Does giving a tainted gift to someone else clear the slate?

That seems to be the thinking behind the members of Congress who are lining up to return campaign or PAC contributions made by former lobbyist Jack Abramoff.

Mr. Abramoff pleaded guilty last week to criminal charges of conspiracy, mail fraud and tax evasion. He represented Indian tribes that rolled millions of dollars of casino income into congressional campaigns over a five-year period, authorities said.

Oklahoma Congressman Ernest Istook forwarded $6,000 in Abramoff-related donations to Indian health research last month. On Monday a spokesman announced Mr. Istook is donating another $23,000 that was donated to his re-election campaign or his PAC to the Boy Scouts of America.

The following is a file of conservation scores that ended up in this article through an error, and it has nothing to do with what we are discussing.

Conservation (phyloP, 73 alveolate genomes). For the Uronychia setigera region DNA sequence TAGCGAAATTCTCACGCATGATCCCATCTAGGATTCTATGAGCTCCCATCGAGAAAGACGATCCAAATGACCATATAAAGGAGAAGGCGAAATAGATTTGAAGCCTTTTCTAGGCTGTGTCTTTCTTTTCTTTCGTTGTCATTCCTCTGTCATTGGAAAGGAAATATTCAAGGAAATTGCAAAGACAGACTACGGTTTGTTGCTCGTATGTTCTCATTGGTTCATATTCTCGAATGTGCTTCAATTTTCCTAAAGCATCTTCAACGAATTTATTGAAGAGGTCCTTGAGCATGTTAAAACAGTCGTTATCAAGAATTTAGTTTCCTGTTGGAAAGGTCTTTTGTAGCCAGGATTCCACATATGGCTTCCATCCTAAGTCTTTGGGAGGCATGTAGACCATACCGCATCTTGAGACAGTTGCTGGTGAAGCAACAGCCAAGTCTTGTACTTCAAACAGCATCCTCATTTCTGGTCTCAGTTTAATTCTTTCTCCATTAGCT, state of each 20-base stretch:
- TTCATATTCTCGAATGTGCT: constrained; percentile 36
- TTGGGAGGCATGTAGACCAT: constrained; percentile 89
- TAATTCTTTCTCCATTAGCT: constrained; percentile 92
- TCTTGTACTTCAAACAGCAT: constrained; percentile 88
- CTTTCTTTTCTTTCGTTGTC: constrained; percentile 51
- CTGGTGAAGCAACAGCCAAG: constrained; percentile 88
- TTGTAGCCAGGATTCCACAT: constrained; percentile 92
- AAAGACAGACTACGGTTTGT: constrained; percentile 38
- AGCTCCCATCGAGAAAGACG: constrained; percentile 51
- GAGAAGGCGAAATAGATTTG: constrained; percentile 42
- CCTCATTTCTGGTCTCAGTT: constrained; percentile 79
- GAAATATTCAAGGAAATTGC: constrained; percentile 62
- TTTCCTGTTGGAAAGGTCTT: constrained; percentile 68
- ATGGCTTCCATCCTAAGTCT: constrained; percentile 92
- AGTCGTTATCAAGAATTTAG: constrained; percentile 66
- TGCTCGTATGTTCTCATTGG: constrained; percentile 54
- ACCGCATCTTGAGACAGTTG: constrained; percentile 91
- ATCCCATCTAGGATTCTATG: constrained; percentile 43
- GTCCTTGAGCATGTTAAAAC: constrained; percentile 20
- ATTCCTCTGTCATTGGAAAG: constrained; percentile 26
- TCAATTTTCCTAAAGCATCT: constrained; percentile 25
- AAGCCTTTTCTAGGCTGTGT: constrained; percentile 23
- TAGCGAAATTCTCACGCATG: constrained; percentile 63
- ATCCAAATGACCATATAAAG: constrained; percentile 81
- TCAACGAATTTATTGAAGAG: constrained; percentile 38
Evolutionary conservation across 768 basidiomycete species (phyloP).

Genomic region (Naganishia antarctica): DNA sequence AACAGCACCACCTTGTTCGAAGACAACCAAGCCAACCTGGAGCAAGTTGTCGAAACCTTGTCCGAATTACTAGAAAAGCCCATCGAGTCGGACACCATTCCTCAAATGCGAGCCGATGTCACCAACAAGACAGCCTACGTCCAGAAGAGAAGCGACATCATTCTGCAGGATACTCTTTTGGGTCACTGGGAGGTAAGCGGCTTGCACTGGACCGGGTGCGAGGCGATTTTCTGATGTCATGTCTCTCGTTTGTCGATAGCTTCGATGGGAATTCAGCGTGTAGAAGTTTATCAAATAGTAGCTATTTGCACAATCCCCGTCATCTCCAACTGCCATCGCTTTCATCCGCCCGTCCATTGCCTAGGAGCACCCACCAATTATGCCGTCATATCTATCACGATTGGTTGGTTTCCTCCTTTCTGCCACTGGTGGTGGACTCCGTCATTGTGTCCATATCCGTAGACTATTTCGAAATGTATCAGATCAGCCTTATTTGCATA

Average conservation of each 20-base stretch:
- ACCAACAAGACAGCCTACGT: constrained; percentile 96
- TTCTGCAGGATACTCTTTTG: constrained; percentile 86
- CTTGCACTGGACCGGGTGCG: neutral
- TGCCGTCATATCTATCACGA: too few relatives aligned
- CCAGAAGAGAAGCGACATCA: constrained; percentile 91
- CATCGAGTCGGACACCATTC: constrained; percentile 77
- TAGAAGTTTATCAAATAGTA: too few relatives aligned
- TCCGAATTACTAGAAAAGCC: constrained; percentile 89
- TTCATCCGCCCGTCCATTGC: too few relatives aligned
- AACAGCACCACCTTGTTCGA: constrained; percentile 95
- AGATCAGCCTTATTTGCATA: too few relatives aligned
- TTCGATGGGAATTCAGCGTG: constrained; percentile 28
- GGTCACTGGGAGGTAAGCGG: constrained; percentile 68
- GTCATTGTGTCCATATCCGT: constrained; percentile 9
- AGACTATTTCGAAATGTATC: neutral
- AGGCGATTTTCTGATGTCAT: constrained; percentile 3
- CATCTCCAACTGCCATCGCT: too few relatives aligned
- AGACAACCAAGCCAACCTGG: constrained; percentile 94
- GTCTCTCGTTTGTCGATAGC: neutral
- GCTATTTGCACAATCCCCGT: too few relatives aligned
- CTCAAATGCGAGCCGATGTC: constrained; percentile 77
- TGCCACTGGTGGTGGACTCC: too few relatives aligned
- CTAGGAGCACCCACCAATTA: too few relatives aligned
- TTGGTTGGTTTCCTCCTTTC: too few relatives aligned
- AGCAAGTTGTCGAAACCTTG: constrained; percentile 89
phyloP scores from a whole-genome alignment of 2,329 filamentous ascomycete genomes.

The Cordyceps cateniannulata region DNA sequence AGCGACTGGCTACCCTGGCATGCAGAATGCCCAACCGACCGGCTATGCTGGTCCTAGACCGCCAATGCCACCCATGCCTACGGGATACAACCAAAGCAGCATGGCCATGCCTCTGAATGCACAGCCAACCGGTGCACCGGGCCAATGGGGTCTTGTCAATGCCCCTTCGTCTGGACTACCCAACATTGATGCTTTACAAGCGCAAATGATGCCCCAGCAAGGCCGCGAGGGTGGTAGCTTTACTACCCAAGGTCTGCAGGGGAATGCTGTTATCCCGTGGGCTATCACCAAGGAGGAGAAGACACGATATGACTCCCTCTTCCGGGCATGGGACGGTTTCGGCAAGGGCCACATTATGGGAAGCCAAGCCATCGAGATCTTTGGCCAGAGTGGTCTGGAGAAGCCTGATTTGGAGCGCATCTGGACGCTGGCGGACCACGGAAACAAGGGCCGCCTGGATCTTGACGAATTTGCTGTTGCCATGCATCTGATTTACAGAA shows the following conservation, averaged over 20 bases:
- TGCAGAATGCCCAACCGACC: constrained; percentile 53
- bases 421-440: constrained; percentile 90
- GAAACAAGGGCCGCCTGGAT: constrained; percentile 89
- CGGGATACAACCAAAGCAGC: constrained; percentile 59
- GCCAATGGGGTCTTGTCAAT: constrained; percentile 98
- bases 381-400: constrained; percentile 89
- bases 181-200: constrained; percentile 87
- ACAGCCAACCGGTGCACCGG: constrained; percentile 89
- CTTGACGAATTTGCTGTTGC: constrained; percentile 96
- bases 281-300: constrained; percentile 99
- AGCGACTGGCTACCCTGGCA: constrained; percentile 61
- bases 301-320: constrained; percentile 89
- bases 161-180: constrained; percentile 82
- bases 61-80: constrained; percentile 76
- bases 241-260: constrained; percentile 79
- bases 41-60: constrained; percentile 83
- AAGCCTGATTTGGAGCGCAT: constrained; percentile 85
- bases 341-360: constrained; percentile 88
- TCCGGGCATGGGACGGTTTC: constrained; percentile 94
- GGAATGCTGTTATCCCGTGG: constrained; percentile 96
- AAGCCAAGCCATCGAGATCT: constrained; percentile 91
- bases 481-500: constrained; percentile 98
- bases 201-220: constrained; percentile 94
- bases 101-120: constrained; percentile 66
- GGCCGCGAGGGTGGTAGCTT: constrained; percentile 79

That money came from donors who had worked with Abramoff, according to a spokesman for Mr. Istook. The congressman, an announced candidate for governor, said he was never involved in any of Mr. Abramoff's dealings and was voluntarily taking the high road by donating the money to charities.

We're sure those organizations are happy to get the money. Mr. Istook's spokesman told the Associated Press he chose the Boy Scouts because he has been a longtime supporter and they share his values.

A better route might be to track down the donors and return the money to them. They likely have their own favorite charities and should get the credit and publicity for donating to worthy causes.

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